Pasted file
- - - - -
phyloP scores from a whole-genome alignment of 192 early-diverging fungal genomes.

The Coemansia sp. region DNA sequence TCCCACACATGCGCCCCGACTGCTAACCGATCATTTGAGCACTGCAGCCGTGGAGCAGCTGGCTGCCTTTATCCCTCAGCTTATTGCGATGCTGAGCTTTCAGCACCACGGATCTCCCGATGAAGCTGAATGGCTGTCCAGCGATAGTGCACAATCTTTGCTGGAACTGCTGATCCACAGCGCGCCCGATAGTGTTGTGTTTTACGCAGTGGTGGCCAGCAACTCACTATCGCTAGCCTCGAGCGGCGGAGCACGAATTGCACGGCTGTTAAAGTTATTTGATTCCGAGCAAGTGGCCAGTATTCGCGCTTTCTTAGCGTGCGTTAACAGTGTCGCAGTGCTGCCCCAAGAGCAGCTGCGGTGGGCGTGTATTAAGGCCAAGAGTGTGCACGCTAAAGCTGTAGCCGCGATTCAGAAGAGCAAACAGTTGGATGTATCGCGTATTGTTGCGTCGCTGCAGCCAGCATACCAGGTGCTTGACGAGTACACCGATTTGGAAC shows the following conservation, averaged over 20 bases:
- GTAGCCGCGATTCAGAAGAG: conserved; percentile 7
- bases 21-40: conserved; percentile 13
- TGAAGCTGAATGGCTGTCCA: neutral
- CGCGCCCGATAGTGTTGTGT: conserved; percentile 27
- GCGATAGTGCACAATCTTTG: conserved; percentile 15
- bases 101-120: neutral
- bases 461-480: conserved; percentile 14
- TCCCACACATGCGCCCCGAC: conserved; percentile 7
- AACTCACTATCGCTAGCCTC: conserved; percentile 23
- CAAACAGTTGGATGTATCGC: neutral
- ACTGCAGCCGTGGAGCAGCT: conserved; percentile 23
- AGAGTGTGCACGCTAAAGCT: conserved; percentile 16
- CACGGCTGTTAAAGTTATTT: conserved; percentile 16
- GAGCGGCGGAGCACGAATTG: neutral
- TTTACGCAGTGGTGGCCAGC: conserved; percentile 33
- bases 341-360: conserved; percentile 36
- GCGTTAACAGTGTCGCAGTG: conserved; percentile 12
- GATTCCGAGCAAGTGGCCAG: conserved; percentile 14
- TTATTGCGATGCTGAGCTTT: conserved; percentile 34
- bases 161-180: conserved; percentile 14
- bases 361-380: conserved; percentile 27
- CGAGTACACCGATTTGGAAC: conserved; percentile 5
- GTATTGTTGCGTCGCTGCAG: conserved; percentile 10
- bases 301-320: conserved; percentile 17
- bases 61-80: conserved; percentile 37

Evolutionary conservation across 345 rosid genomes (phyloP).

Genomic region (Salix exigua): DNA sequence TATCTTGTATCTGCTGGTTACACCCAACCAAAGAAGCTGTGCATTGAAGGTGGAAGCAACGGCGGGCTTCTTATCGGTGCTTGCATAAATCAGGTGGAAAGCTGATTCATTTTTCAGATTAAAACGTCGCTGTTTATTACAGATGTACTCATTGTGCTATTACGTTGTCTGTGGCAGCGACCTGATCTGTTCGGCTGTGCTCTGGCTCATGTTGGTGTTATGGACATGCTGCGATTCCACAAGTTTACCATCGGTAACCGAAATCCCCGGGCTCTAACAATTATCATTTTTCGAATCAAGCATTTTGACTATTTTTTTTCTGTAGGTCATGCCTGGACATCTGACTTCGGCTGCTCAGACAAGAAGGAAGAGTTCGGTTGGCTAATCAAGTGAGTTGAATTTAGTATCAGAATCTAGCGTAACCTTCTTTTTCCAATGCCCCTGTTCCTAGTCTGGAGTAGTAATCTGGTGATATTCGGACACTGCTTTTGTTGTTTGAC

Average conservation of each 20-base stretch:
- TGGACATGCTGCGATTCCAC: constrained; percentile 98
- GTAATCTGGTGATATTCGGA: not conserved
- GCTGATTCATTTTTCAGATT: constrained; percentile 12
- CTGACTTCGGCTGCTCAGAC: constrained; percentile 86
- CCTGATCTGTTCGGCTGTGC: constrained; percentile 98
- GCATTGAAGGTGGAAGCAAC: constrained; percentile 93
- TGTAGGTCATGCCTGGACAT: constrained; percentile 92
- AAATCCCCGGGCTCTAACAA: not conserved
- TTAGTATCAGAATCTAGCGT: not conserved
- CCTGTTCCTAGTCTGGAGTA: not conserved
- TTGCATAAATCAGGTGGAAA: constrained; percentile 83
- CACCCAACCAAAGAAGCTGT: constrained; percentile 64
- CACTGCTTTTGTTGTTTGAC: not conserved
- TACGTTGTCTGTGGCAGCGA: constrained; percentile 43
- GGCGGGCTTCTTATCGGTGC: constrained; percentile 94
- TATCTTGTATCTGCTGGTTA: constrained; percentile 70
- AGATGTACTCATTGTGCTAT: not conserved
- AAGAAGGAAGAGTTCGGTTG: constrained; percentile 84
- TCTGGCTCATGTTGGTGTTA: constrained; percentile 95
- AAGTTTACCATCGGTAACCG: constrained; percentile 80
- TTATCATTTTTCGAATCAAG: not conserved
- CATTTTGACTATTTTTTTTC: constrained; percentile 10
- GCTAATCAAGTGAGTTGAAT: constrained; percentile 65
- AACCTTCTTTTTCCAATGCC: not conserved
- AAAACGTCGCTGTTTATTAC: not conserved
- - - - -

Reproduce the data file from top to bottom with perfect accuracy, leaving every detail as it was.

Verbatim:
phyloP scores from a whole-genome alignment of 192 early-diverging fungal genomes.

The Coemansia sp. region DNA sequence TCCCACACATGCGCCCCGACTGCTAACCGATCATTTGAGCACTGCAGCCGTGGAGCAGCTGGCTGCCTTTATCCCTCAGCTTATTGCGATGCTGAGCTTTCAGCACCACGGATCTCCCGATGAAGCTGAATGGCTGTCCAGCGATAGTGCACAATCTTTGCTGGAACTGCTGATCCACAGCGCGCCCGATAGTGTTGTGTTTTACGCAGTGGTGGCCAGCAACTCACTATCGCTAGCCTCGAGCGGCGGAGCACGAATTGCACGGCTGTTAAAGTTATTTGATTCCGAGCAAGTGGCCAGTATTCGCGCTTTCTTAGCGTGCGTTAACAGTGTCGCAGTGCTGCCCCAAGAGCAGCTGCGGTGGGCGTGTATTAAGGCCAAGAGTGTGCACGCTAAAGCTGTAGCCGCGATTCAGAAGAGCAAACAGTTGGATGTATCGCGTATTGTTGCGTCGCTGCAGCCAGCATACCAGGTGCTTGACGAGTACACCGATTTGGAAC shows the following conservation, averaged over 20 bases:
- GTAGCCGCGATTCAGAAGAG: conserved; percentile 7
- bases 21-40: conserved; percentile 13
- TGAAGCTGAATGGCTGTCCA: neutral
- CGCGCCCGATAGTGTTGTGT: conserved; percentile 27
- GCGATAGTGCACAATCTTTG: conserved; percentile 15
- bases 101-120: neutral
- bases 461-480: conserved; percentile 14
- TCCCACACATGCGCCCCGAC: conserved; percentile 7
- AACTCACTATCGCTAGCCTC: conserved; percentile 23
- CAAACAGTTGGATGTATCGC: neutral
- ACTGCAGCCGTGGAGCAGCT: conserved; percentile 23
- AGAGTGTGCACGCTAAAGCT: conserved; percentile 16
- CACGGCTGTTAAAGTTATTT: conserved; percentile 16
- GAGCGGCGGAGCACGAATTG: neutral
- TTTACGCAGTGGTGGCCAGC: conserved; percentile 33
- bases 341-360: conserved; percentile 36
- GCGTTAACAGTGTCGCAGTG: conserved; percentile 12
- GATTCCGAGCAAGTGGCCAG: conserved; percentile 14
- TTATTGCGATGCTGAGCTTT: conserved; percentile 34
- bases 161-180: conserved; percentile 14
- bases 361-380: conserved; percentile 27
- CGAGTACACCGATTTGGAAC: conserved; percentile 5
- GTATTGTTGCGTCGCTGCAG: conserved; percentile 10
- bases 301-320: conserved; percentile 17
- bases 61-80: conserved; percentile 37

Evolutionary conservation across 345 rosid genomes (phyloP).

Genomic region (Salix exigua): DNA sequence TATCTTGTATCTGCTGGTTACACCCAACCAAAGAAGCTGTGCATTGAAGGTGGAAGCAACGGCGGGCTTCTTATCGGTGCTTGCATAAATCAGGTGGAAAGCTGATTCATTTTTCAGATTAAAACGTCGCTGTTTATTACAGATGTACTCATTGTGCTATTACGTTGTCTGTGGCAGCGACCTGATCTGTTCGGCTGTGCTCTGGCTCATGTTGGTGTTATGGACATGCTGCGATTCCACAAGTTTACCATCGGTAACCGAAATCCCCGGGCTCTAACAATTATCATTTTTCGAATCAAGCATTTTGACTATTTTTTTTCTGTAGGTCATGCCTGGACATCTGACTTCGGCTGCTCAGACAAGAAGGAAGAGTTCGGTTGGCTAATCAAGTGAGTTGAATTTAGTATCAGAATCTAGCGTAACCTTCTTTTTCCAATGCCCCTGTTCCTAGTCTGGAGTAGTAATCTGGTGATATTCGGACACTGCTTTTGTTGTTTGAC

Average conservation of each 20-base stretch:
- TGGACATGCTGCGATTCCAC: constrained; percentile 98
- GTAATCTGGTGATATTCGGA: not conserved
- GCTGATTCATTTTTCAGATT: constrained; percentile 12
- CTGACTTCGGCTGCTCAGAC: constrained; percentile 86
- CCTGATCTGTTCGGCTGTGC: constrained; percentile 98
- GCATTGAAGGTGGAAGCAAC: constrained; percentile 93
- TGTAGGTCATGCCTGGACAT: constrained; percentile 92
- AAATCCCCGGGCTCTAACAA: not conserved
- TTAGTATCAGAATCTAGCGT: not conserved
- CCTGTTCCTAGTCTGGAGTA: not conserved
- TTGCATAAATCAGGTGGAAA: constrained; percentile 83
- CACCCAACCAAAGAAGCTGT: constrained; percentile 64
- CACTGCTTTTGTTGTTTGAC: not conserved
- TACGTTGTCTGTGGCAGCGA: constrained; percentile 43
- GGCGGGCTTCTTATCGGTGC: constrained; percentile 94
- TATCTTGTATCTGCTGGTTA: constrained; percentile 70
- AGATGTACTCATTGTGCTAT: not conserved
- AAGAAGGAAGAGTTCGGTTG: constrained; percentile 84
- TCTGGCTCATGTTGGTGTTA: constrained; percentile 95
- AAGTTTACCATCGGTAACCG: constrained; percentile 80
- TTATCATTTTTCGAATCAAG: not conserved
- CATTTTGACTATTTTTTTTC: constrained; percentile 10
- GCTAATCAAGTGAGTTGAAT: constrained; percentile 65
- AACCTTCTTTTTCCAATGCC: not conserved
- AAAACGTCGCTGTTTATTAC: not conserved